Keeping Score

By Cindy Luis

Tuesday, October 14, 1997


Cook Islands
warming up to volleyball

IT only takes a spark to get a fire going. In this case, Kanoa Ostrem and Paka Worthington could help ignite a volleyball wildfire in the Cook Islands.

Think of it as volleyball served with kia orana and aloha.

Worthington (Kamehameha '85) is president of the Rarotona Volleyball Association in the Cook Islands, where a net strung between two coconut trees is as good of an excuse as any for an inter-village match. Interest is high, but the islanders are yet to be competitive within the Pacific Region.

Enter Ostrem (Punahou '88), a third-year University of Hawaii law school student with an extensive volleyball background. He was contacted by Worthington earlier this year to help develop the game in the Cook Islands.

Through a grant from the Outrigger Duke Kahanamoku Foundation, Ostrem was able to travel to various parts of the Cook Islands to establish a "big brother" relationship with Hawaii volleyball clubs.

"I worked with their national team and they're young but good," said Ostrem, who was the captain of Punahou's undefeated state champion volleyball and soccer teams his senior year. "They've got an excellent infrastructure and good people in administration who can make this work.

"I was amazed at the unselfishness of the young players, the cohesiveness. There were no frowns or complaints. Some of them don't even have shoes, but they enjoy the game so much. I'm almost afraid to spoil the feeling by helping them get to the higher competition level."

The Cook Islands play other island nations in several quadrennial Olympic-style competitions. Basketball and volleyball are among the premier sports of the South Pacific Games and Oceania Games.

OSTREM worked extensively with Danie Mahae, training him to become the national coach. But there's more to the education than drills and practices.

"Right now they have a number of very good 16- to 19-year-olds with good size and they would be a good ILH team if they played here," Ostrem said. "What we'd like to be able to do is get Mahae to come up and see the top (ILH) teams like Punahou and Kamehameha play against each other. Eventually, we'd like to get their team here for the Pacific Rim (19-and-under junior) Tournament.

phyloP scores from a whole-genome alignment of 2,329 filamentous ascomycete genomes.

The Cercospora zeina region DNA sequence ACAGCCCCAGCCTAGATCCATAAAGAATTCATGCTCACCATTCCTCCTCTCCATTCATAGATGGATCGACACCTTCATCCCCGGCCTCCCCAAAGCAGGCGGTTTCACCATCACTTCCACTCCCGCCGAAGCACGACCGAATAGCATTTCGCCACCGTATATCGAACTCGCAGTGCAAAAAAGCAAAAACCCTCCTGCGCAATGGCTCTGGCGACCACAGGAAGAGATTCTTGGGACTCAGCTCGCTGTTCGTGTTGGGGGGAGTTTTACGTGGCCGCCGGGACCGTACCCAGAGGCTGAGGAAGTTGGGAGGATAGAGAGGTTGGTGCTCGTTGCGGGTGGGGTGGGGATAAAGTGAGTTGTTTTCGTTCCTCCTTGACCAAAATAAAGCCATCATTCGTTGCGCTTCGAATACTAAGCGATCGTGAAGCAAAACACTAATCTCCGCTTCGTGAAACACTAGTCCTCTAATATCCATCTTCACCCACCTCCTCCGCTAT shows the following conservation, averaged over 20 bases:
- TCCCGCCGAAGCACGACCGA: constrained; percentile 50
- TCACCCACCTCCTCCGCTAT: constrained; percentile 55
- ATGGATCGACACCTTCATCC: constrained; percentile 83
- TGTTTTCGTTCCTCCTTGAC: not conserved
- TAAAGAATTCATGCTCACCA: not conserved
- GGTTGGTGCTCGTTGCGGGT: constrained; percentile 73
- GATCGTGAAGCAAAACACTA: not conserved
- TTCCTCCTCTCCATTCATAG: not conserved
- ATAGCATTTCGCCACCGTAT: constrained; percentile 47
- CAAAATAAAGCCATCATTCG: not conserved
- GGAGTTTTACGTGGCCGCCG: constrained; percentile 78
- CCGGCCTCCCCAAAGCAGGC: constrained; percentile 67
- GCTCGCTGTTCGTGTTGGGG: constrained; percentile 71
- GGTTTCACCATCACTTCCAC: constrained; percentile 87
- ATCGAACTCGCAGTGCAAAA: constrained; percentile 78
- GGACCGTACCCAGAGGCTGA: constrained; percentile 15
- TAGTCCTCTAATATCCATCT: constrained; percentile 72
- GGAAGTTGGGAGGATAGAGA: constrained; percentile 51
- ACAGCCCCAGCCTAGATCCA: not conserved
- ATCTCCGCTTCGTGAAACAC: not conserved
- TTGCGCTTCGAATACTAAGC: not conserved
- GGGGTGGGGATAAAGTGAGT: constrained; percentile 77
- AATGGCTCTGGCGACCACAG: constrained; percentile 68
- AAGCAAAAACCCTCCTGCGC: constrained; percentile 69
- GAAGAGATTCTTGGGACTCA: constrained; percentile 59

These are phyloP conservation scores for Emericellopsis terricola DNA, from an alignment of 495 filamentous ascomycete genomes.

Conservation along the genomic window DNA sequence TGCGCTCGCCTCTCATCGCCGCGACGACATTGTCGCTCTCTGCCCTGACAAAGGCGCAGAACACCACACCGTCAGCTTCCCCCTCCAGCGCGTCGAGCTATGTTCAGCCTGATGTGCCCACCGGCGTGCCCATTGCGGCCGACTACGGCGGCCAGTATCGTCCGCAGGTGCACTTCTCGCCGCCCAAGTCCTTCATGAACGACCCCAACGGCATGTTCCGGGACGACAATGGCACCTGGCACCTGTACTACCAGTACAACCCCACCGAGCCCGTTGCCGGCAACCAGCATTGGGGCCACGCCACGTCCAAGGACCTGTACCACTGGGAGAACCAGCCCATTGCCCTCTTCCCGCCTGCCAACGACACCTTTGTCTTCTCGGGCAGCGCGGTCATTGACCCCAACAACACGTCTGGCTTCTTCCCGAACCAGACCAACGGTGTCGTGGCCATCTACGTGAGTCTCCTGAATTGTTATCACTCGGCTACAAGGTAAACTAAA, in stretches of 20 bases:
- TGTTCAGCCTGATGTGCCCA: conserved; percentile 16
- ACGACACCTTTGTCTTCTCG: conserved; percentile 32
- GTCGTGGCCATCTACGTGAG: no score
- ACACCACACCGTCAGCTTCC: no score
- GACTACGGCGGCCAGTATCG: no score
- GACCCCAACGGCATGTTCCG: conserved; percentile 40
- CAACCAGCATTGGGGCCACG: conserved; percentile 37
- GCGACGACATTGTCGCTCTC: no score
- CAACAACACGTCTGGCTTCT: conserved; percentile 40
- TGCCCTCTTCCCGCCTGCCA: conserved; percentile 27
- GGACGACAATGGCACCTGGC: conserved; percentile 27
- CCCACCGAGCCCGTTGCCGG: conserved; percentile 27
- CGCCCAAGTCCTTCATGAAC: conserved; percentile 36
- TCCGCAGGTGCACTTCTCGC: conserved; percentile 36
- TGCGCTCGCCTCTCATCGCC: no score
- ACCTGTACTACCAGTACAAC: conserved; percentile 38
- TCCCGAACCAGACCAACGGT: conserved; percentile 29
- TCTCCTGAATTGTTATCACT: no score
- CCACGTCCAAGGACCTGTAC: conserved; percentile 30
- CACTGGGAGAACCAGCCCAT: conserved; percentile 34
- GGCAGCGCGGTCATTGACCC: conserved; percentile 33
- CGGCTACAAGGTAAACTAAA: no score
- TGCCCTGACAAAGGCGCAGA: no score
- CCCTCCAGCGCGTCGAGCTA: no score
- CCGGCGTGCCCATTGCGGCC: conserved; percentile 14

"Punahou (boys varsity) coach Scott Rigg is trying to take an all-star team down there. If that happens, I'll probably coach the Cook Island team. They really would like to have people from Hawaii visit them. They're so eager to become a 'brother' country."

Ostrem spoke as glowingly of the islanders as he did of the islands.

"It's beautiful down there," he said. "And sports are huge. There's 10,000 people and the daily newspaper is full of sports.

"I really enjoyed the people. You make instant friends for life. Before every practice, they held hands and prayed. It reminded you of why you are here. You felt like you're all on the same team."

Ostrem expects to return during spring break, which coincides with the Cook Islands national volleyball championships. He hopes to be traveling with a Hawaii prep all-star team.

"It would be such a great cultural experience for the young players," said Ostrem.

He also hopes to bring his wife, the former Renee Akiona. They were married last spring. A week later, instead of being on his honeymoon, Ostrem was in the Cook Islands.

Ostrem is accepting donations to further the goodwill volleyball efforts between Hawaii and the Cook Islands. He can be reached at 942-2322.



Cindy Luis is a Star-Bulletin sportswriter.
Her column appears weekly.




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